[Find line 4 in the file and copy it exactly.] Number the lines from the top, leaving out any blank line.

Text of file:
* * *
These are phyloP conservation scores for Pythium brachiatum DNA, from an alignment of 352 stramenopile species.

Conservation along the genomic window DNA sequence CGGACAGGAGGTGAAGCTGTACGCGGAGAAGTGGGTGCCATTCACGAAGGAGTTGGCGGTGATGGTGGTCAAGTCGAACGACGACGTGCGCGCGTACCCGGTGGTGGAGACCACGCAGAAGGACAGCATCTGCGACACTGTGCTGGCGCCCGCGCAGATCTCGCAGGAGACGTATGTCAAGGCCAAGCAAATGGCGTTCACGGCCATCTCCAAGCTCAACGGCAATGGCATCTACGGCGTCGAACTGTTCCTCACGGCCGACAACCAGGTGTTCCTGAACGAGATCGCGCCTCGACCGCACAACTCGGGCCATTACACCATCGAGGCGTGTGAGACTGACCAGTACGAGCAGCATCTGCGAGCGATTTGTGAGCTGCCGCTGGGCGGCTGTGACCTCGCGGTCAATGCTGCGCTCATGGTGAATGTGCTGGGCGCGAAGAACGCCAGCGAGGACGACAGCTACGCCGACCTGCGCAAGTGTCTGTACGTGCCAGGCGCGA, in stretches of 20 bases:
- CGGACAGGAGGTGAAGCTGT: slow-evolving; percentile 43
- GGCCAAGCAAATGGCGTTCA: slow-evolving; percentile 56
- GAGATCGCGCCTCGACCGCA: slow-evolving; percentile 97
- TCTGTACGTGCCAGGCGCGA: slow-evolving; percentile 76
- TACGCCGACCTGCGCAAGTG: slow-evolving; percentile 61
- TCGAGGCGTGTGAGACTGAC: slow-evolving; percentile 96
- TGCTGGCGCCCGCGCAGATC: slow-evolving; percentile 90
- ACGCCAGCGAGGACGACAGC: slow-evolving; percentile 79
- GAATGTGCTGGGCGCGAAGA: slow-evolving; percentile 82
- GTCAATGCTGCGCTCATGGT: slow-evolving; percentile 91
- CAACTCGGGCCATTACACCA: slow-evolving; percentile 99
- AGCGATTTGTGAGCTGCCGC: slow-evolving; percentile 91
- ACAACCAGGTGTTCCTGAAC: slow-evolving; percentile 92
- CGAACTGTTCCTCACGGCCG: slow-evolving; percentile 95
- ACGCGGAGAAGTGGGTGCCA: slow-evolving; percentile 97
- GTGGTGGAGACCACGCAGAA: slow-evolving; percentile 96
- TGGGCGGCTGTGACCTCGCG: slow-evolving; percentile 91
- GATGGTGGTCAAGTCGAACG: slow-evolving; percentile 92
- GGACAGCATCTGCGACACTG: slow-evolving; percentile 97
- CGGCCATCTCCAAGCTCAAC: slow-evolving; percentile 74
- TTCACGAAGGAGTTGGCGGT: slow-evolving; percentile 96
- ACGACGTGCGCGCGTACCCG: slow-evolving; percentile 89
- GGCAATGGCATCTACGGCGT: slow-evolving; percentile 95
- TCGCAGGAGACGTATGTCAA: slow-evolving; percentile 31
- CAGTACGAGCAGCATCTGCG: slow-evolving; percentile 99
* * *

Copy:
- GGCCAAGCAAATGGCGTTCA: slow-evolving; percentile 56